Bermuda Triangle Ship Disappearance Mystery Solved? Underwater Craters Located Under The Sea

Scientists from Arctic University in Norway made a discovery that could provide answers as to why so many ships have disappeared in the Bermuda Triangle, also known as the Devil’s Triangle. Is it possible that the Bermuda ship disappearance mystery is solved?

Scientists reveal they have located several underwater craters under the Arctic Sea in the Bermuda Triangle. Some reach as much as 2,524 feet wide and 147 feet deep. Researchers believe that the craters were created from a buildup of methane that leaked from natural gas, forming cavities that eventually burst. This could potentially be dangerous for ships traveling through the Bermuda Triangle.

A Russian scientist from the Trofimuk Institute mentions that the methane ice begins to transform into gas, causing the craters to decompose. This process occurs when avalanches strike, as well as during a nuclear reaction.

“That makes the ocean heat up and ships sink in its waters mixed with a huge proportion of gas.”

This theory could potentially solve the mystery of plane crashes above the Bermuda Triangle. If an explosion occurs, the gas blowout could cause a plane to catch fire and be completely destroyed.

The coast of Norway is known for being rich in natural gas, therefore it is not a surprise that the underwater craters were located deep in the Barents Sea of the Arctic Ocean.

What mysteries have been recorded involving the Bermuda Triangle? History describes some of the events that have occurred in the Bermuda Triangle, thus giving it the nickname, “Devil’s Triangle.”

One unexplained mystery occurred when a Navy pilot suddenly became disoriented while flying through the Bermuda Triangle. The Navy plane was never found. Many planes and ships have suddenly disappeared without cause.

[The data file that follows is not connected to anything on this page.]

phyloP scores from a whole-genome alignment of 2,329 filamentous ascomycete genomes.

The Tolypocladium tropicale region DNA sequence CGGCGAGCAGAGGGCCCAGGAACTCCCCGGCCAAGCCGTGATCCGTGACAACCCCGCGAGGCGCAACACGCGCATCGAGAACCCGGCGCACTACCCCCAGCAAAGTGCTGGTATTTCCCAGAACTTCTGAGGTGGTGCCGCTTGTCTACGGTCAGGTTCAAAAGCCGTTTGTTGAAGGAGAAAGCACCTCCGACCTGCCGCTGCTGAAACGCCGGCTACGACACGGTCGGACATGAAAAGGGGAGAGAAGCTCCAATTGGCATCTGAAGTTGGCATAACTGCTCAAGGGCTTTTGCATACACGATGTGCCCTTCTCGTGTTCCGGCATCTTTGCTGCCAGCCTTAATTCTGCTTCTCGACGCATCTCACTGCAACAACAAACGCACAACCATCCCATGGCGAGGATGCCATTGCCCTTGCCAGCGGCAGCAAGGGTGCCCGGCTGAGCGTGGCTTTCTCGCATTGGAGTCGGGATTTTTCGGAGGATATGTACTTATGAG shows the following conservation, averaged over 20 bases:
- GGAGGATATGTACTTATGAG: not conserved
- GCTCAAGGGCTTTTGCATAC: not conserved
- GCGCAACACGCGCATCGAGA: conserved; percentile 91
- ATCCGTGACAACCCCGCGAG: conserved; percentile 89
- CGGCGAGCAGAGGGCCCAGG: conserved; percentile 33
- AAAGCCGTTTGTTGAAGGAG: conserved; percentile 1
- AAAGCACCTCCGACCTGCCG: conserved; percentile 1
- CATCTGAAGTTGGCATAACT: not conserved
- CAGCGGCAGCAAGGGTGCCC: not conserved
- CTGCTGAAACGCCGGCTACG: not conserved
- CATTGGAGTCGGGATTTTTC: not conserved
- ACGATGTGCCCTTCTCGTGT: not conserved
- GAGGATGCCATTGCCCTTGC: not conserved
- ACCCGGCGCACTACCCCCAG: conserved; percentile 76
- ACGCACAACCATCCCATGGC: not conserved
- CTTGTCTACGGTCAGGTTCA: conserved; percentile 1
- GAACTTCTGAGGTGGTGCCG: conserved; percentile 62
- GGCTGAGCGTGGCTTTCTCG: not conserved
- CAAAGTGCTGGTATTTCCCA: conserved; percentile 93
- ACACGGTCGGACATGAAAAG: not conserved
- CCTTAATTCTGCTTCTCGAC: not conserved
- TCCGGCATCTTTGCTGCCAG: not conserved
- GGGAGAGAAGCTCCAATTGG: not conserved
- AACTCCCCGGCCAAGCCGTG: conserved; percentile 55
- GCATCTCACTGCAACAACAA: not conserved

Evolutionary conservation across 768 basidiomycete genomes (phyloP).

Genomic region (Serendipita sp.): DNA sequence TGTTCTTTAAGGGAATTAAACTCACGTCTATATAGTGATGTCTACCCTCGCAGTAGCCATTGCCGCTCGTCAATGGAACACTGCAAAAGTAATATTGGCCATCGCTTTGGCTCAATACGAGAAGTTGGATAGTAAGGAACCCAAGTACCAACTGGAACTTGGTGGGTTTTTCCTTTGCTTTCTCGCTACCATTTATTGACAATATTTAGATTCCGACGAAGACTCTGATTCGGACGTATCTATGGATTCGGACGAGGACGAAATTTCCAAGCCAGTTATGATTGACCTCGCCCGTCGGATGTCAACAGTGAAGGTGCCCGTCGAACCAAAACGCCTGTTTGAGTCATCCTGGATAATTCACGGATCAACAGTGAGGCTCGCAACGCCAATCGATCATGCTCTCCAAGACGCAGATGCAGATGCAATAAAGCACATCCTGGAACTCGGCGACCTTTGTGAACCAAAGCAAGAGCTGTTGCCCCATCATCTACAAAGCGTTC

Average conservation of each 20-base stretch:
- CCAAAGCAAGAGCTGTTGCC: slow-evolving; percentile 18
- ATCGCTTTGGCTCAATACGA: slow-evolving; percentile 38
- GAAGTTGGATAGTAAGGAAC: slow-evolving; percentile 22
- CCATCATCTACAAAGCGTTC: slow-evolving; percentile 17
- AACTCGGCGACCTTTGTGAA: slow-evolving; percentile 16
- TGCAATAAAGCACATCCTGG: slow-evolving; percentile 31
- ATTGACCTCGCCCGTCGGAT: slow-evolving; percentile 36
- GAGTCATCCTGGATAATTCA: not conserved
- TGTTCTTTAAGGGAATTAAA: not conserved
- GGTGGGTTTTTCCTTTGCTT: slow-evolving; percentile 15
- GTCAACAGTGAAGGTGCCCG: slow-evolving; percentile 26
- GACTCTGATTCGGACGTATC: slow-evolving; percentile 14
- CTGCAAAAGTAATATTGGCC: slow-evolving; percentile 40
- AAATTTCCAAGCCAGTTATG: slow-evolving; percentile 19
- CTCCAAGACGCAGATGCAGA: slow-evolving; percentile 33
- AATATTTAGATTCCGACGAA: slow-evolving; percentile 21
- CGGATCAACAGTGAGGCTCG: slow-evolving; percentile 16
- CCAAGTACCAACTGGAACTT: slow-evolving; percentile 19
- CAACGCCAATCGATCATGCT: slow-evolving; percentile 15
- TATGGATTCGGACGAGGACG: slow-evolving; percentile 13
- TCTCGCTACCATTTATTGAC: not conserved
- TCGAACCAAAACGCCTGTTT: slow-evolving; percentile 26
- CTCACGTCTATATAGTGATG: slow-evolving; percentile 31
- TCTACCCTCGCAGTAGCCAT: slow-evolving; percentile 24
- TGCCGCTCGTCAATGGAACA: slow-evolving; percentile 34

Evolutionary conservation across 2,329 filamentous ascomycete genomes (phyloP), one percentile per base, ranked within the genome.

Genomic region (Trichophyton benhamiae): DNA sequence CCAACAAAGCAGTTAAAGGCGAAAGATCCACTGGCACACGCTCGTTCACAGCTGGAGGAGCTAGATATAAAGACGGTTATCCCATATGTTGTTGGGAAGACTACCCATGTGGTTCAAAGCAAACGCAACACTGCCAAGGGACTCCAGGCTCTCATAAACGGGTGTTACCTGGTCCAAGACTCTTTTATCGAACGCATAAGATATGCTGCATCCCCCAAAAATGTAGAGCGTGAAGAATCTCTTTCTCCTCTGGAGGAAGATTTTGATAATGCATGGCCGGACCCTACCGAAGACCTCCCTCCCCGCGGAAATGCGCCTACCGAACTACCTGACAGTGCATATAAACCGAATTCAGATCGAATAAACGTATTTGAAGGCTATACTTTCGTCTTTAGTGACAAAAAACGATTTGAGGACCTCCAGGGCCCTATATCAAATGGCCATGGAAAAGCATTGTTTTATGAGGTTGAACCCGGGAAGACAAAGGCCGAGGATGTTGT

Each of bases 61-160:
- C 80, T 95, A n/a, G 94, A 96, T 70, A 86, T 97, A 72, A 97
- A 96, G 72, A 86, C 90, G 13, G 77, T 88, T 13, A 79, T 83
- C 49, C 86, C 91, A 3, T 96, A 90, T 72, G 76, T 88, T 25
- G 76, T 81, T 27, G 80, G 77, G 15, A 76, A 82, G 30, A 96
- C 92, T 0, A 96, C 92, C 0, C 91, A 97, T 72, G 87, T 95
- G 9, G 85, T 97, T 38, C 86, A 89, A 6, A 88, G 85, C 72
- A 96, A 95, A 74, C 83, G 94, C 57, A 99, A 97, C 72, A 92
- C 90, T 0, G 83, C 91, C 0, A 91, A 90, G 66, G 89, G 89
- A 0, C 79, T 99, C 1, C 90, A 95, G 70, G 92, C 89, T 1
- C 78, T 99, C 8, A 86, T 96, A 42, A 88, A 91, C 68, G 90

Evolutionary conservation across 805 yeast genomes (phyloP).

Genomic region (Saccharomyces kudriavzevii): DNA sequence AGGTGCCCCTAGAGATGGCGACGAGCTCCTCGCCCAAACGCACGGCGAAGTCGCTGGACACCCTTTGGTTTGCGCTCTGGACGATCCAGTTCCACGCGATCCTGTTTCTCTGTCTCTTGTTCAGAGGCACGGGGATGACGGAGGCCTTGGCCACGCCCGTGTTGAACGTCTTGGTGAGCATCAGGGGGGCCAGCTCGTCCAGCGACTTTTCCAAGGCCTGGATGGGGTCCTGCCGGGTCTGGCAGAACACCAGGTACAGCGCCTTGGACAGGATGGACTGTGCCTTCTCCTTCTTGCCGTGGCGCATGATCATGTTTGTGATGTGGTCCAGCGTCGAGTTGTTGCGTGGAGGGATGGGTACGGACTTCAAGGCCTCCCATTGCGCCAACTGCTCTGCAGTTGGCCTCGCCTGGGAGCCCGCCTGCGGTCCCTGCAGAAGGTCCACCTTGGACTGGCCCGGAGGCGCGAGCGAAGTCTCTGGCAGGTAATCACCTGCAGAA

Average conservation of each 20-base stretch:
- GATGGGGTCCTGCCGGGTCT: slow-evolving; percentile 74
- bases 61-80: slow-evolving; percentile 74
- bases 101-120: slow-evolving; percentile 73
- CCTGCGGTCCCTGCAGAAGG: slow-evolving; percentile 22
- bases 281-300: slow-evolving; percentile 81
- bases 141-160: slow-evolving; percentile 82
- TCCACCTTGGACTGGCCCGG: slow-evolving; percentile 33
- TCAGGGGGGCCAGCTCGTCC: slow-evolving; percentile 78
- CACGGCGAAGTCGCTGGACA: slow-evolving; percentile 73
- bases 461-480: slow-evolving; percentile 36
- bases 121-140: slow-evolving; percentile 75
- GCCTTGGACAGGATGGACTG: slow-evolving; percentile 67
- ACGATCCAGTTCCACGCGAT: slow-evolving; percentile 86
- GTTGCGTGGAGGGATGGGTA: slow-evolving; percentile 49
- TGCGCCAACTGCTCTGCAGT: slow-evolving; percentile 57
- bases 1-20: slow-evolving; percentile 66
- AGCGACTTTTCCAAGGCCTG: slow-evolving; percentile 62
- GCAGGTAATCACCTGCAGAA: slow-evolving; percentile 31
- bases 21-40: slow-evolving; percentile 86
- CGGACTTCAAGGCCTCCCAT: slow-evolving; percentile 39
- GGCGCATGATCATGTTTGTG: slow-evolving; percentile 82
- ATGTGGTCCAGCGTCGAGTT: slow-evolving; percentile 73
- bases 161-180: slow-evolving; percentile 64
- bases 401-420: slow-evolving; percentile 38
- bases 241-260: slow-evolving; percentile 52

Ships and Planes mysteriously disappear in the Bermuda Triangle
It has been said that when Christopher Columbus traveled through the Bermuda Triangle that a meteor crashed into the sea. A few weeks later, a bright light appeared in a distance. He also wrote that the compass readings were very erratic.

In March 1918, a Navy cargo ship suddenly sank somewhere between the Chesapeake Bay and Barbados. The ship never sent out a distress call and no wreckage was found. It simply vanished without a trace.

In 1945, five Navy bombers took off from Fort Lauderdale. All five planes became severely lost, possibly from erratic compass readings, and ended up being forced into the sea after running low on fuel. The rescue plane was also reported missing. No evidence was ever found.

Many theories have been made to support the unexplained mysteries of the Bermuda Triangle. Some believe paranormal or alien activity is to blame. Other more scientific theories have been made including sea monsters, magnetic anomalies, waterspouts, and as mentioned above, methane gas eruption.

The U.S. Coast Guard does not deem the Bermuda Triangle as hazardous, regardless of all the unexplained mysteries surrounding it.

“In a review of many aircraft and vessel losses in the area over the years, there has been nothing discovered that would indicate that casualties were the result of anything other than physical causes. No extraordinary factors have ever been identified.”

Kusche’s theory was made by Larry Kushe and was revealed in a book, The Bermuda Triangle Mystery-Solved. Kusche’s theory claims that the Bermuda Triangle is no more dangerous than any other sea. The Bermuda Triangle is heavily used and he doesn’t think that the Bermuda Triangle mystery is such a mystery after all. Kushe revealed some “mystery disappearances” occurred while the weather was calm, while in truth their was a raging storm.

Whether or not the Bermuda Triangle is truly a mystery, it certainly holds many strange accounts. Although paranormal activity could be to blame for mystery ship and plane disappearances, the most recent scientific claim certainly seems reasonable. Perhaps methane gas explosions are to blame for the Bermuda Triangle mystery disappearances.

[Photo by Associated Press/AP Images]